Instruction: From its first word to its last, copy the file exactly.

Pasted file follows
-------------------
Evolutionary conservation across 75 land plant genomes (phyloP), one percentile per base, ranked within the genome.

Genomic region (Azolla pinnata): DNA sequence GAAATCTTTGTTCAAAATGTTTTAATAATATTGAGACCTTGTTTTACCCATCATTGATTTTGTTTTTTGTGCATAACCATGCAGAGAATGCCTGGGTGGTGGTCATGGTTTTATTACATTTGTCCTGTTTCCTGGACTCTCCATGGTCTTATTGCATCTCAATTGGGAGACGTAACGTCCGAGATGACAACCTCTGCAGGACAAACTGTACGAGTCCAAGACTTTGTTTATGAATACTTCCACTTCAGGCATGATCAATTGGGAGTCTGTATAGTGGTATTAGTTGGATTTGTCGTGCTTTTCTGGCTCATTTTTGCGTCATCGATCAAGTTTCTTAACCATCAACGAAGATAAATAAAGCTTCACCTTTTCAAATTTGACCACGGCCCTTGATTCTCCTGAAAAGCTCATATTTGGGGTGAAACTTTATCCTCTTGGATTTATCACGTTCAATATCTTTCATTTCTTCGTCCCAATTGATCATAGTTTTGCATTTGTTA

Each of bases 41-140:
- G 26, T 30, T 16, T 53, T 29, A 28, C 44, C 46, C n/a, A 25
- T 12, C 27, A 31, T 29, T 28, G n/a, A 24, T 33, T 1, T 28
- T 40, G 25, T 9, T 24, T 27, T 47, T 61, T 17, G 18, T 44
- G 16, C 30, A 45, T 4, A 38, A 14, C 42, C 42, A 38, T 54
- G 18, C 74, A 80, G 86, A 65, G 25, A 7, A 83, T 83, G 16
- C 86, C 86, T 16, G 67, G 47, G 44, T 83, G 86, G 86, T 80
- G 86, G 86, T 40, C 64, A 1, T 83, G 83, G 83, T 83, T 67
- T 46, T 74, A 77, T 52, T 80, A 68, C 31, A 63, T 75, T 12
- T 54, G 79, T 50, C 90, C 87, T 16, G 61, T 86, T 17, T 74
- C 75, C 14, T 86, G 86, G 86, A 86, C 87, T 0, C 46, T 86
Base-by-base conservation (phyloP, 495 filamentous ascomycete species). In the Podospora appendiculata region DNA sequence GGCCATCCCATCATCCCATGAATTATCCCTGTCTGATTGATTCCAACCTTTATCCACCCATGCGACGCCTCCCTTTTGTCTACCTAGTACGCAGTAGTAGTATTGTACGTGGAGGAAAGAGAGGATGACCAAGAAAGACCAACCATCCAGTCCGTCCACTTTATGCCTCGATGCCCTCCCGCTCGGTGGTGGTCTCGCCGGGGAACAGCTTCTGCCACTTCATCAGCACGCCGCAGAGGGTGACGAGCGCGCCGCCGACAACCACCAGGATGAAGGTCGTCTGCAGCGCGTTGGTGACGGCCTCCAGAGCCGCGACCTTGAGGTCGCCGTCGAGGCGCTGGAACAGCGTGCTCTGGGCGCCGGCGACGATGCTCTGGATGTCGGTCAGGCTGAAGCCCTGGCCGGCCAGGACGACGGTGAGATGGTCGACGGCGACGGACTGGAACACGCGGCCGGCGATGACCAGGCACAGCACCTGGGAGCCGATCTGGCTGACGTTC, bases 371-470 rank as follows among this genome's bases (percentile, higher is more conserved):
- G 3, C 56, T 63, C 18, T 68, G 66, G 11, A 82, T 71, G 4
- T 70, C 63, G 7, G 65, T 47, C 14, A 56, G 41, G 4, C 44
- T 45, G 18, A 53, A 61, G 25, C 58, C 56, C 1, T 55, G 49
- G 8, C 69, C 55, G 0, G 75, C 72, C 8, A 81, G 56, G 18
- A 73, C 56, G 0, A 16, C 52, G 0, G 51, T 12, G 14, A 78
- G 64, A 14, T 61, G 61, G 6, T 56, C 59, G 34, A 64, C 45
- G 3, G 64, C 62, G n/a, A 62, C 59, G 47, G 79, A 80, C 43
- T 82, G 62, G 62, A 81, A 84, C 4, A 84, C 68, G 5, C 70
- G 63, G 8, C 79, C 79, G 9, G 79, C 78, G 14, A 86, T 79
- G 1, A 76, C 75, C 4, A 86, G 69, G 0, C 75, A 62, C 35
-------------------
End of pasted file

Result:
Evolutionary conservation across 75 land plant genomes (phyloP), one percentile per base, ranked within the genome.

Genomic region (Azolla pinnata): DNA sequence GAAATCTTTGTTCAAAATGTTTTAATAATATTGAGACCTTGTTTTACCCATCATTGATTTTGTTTTTTGTGCATAACCATGCAGAGAATGCCTGGGTGGTGGTCATGGTTTTATTACATTTGTCCTGTTTCCTGGACTCTCCATGGTCTTATTGCATCTCAATTGGGAGACGTAACGTCCGAGATGACAACCTCTGCAGGACAAACTGTACGAGTCCAAGACTTTGTTTATGAATACTTCCACTTCAGGCATGATCAATTGGGAGTCTGTATAGTGGTATTAGTTGGATTTGTCGTGCTTTTCTGGCTCATTTTTGCGTCATCGATCAAGTTTCTTAACCATCAACGAAGATAAATAAAGCTTCACCTTTTCAAATTTGACCACGGCCCTTGATTCTCCTGAAAAGCTCATATTTGGGGTGAAACTTTATCCTCTTGGATTTATCACGTTCAATATCTTTCATTTCTTCGTCCCAATTGATCATAGTTTTGCATTTGTTA

Each of bases 41-140:
- G 26, T 30, T 16, T 53, T 29, A 28, C 44, C 46, C n/a, A 25
- T 12, C 27, A 31, T 29, T 28, G n/a, A 24, T 33, T 1, T 28
- T 40, G 25, T 9, T 24, T 27, T 47, T 61, T 17, G 18, T 44
- G 16, C 30, A 45, T 4, A 38, A 14, C 42, C 42, A 38, T 54
- G 18, C 74, A 80, G 86, A 65, G 25, A 7, A 83, T 83, G 16
- C 86, C 86, T 16, G 67, G 47, G 44, T 83, G 86, G 86, T 80
- G 86, G 86, T 40, C 64, A 1, T 83, G 83, G 83, T 83, T 67
- T 46, T 74, A 77, T 52, T 80, A 68, C 31, A 63, T 75, T 12
- T 54, G 79, T 50, C 90, C 87, T 16, G 61, T 86, T 17, T 74
- C 75, C 14, T 86, G 86, G 86, A 86, C 87, T 0, C 46, T 86
Base-by-base conservation (phyloP, 495 filamentous ascomycete species). In the Podospora appendiculata region DNA sequence GGCCATCCCATCATCCCATGAATTATCCCTGTCTGATTGATTCCAACCTTTATCCACCCATGCGACGCCTCCCTTTTGTCTACCTAGTACGCAGTAGTAGTATTGTACGTGGAGGAAAGAGAGGATGACCAAGAAAGACCAACCATCCAGTCCGTCCACTTTATGCCTCGATGCCCTCCCGCTCGGTGGTGGTCTCGCCGGGGAACAGCTTCTGCCACTTCATCAGCACGCCGCAGAGGGTGACGAGCGCGCCGCCGACAACCACCAGGATGAAGGTCGTCTGCAGCGCGTTGGTGACGGCCTCCAGAGCCGCGACCTTGAGGTCGCCGTCGAGGCGCTGGAACAGCGTGCTCTGGGCGCCGGCGACGATGCTCTGGATGTCGGTCAGGCTGAAGCCCTGGCCGGCCAGGACGACGGTGAGATGGTCGACGGCGACGGACTGGAACACGCGGCCGGCGATGACCAGGCACAGCACCTGGGAGCCGATCTGGCTGACGTTC, bases 371-470 rank as follows among this genome's bases (percentile, higher is more conserved):
- G 3, C 56, T 63, C 18, T 68, G 66, G 11, A 82, T 71, G 4
- T 70, C 63, G 7, G 65, T 47, C 14, A 56, G 41, G 4, C 44
- T 45, G 18, A 53, A 61, G 25, C 58, C 56, C 1, T 55, G 49
- G 8, C 69, C 55, G 0, G 75, C 72, C 8, A 81, G 56, G 18
- A 73, C 56, G 0, A 16, C 52, G 0, G 51, T 12, G 14, A 78
- G 64, A 14, T 61, G 61, G 6, T 56, C 59, G 34, A 64, C 45
- G 3, G 64, C 62, G n/a, A 62, C 59, G 47, G 79, A 80, C 43
- T 82, G 62, G 62, A 81, A 84, C 4, A 84, C 68, G 5, C 70
- G 63, G 8, C 79, C 79, G 9, G 79, C 78, G 14, A 86, T 79
- G 1, A 76, C 75, C 4, A 86, G 69, G 0, C 75, A 62, C 35